Image: Gabriel Marcel

Gabriel Marcel (1889-1973)

Gabriel Marcel (1889-1973), French Roman Catholic existentialist philosopher, dramatist, and critic, who insisted that individuals can only be understood as embodied and involved in specific situations. In his first book, "Metaphysical Journal" (1927; trans. 1952), Marcel argued for a concrete philosophy that recognized that one`s incarnation in a body and one`s historical situation essentially condition who one is. Marcel distinguished primary reflection, which deals with objects and abstractions and reaches its highest form in science and technology, from his own method, secondary reflection, which concerns those aspects of human existence, such as one`s body and one`s situation, in which one participates so completely that one cannot abstract oneself from them. Secondary reflection contemplates mysteries and yields a kind of truth (philosophical, moral, and religious) that cannot be scientifically verified but is confirmed insofar as it illuminates one`s life. Marcel, unlike other existentialists, emphasized participation in a community rather than human isolation. He expressed these ideas not only in his books but also in his plays, which present complicated situations in which people find themselves trapped and which lead either to isolation and despair or to a fulfilling relation to other persons and to God.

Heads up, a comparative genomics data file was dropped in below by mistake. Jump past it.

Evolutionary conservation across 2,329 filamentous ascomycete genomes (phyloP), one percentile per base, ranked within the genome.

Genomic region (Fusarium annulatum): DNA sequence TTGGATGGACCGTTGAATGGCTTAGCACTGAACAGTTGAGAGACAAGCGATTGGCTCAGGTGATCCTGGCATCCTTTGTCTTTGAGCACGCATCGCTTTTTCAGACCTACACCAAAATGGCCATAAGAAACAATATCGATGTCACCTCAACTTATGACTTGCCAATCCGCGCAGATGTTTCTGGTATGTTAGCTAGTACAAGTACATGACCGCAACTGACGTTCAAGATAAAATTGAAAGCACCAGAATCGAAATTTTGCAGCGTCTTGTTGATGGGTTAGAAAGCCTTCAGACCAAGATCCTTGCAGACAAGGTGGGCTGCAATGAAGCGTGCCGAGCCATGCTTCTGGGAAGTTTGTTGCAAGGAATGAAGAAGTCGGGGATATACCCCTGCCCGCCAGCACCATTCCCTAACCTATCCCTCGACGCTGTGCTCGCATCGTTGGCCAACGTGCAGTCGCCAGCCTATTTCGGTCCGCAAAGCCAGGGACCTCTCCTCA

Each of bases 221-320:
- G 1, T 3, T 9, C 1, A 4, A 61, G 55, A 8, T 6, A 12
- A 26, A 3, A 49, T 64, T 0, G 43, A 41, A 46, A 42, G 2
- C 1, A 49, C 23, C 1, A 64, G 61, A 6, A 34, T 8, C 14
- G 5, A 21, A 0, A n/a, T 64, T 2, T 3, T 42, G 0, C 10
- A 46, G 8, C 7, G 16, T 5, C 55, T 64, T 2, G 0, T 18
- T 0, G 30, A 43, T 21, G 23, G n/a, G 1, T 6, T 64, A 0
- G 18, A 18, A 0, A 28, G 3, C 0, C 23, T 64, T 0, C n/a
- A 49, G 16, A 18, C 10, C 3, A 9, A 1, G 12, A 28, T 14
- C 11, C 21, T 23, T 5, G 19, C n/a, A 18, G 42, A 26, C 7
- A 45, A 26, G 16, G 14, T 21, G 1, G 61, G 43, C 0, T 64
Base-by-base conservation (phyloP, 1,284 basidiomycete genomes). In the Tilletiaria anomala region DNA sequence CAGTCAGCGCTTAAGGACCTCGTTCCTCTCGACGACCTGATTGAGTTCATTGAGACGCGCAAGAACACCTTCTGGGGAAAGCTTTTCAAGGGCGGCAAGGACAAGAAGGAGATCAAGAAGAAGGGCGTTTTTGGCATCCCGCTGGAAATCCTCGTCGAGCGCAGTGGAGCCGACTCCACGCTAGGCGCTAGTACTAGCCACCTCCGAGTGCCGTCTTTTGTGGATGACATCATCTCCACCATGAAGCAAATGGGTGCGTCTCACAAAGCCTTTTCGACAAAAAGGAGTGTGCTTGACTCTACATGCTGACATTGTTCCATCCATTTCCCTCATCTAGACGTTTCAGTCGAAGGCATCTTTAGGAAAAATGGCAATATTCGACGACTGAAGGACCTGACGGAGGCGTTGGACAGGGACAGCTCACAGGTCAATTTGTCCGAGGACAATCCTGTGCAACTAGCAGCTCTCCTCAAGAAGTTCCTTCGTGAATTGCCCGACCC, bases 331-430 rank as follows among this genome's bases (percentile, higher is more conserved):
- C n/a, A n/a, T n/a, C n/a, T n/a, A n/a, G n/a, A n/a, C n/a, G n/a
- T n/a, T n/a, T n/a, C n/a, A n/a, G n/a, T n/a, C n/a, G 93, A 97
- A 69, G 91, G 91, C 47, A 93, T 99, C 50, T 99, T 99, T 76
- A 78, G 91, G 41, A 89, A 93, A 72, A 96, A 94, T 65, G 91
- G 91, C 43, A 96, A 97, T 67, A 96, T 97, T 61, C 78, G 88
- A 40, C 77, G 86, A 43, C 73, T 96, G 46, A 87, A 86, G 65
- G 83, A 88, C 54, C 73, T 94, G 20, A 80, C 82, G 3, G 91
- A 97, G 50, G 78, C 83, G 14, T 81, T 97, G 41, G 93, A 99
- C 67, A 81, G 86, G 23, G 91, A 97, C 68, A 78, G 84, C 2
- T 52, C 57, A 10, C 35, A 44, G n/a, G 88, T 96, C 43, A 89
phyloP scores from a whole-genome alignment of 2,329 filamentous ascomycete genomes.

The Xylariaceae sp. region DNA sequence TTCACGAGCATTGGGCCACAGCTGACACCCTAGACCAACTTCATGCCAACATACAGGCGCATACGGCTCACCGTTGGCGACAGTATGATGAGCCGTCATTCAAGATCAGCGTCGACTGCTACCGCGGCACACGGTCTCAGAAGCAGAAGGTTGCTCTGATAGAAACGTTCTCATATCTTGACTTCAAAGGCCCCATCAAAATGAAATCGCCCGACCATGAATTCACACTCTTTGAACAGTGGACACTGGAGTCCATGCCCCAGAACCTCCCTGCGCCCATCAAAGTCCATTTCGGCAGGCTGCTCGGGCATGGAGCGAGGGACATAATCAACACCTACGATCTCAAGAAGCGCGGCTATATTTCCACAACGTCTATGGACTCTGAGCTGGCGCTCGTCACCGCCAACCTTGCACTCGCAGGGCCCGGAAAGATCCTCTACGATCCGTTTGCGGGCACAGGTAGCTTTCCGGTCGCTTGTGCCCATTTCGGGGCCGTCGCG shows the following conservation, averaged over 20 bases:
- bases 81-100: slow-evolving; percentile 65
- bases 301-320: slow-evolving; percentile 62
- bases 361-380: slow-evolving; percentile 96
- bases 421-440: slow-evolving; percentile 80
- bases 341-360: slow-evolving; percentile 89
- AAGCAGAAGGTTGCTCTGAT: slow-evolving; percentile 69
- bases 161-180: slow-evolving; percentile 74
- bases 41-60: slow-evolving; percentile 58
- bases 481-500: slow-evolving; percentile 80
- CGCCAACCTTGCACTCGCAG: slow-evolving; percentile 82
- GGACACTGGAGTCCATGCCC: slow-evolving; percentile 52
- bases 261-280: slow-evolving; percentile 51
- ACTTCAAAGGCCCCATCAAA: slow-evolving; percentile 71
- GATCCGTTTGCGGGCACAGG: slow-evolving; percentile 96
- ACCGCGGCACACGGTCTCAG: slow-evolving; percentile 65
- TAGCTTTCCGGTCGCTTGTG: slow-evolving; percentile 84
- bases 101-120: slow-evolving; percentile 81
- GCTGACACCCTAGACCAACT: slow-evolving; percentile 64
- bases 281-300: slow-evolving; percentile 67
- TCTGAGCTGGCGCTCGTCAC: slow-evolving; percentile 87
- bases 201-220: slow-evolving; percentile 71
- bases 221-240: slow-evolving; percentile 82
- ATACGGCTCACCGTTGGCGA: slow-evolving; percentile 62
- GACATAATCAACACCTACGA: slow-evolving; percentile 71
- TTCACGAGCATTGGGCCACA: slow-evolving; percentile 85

See also

"See also "Existentialism.

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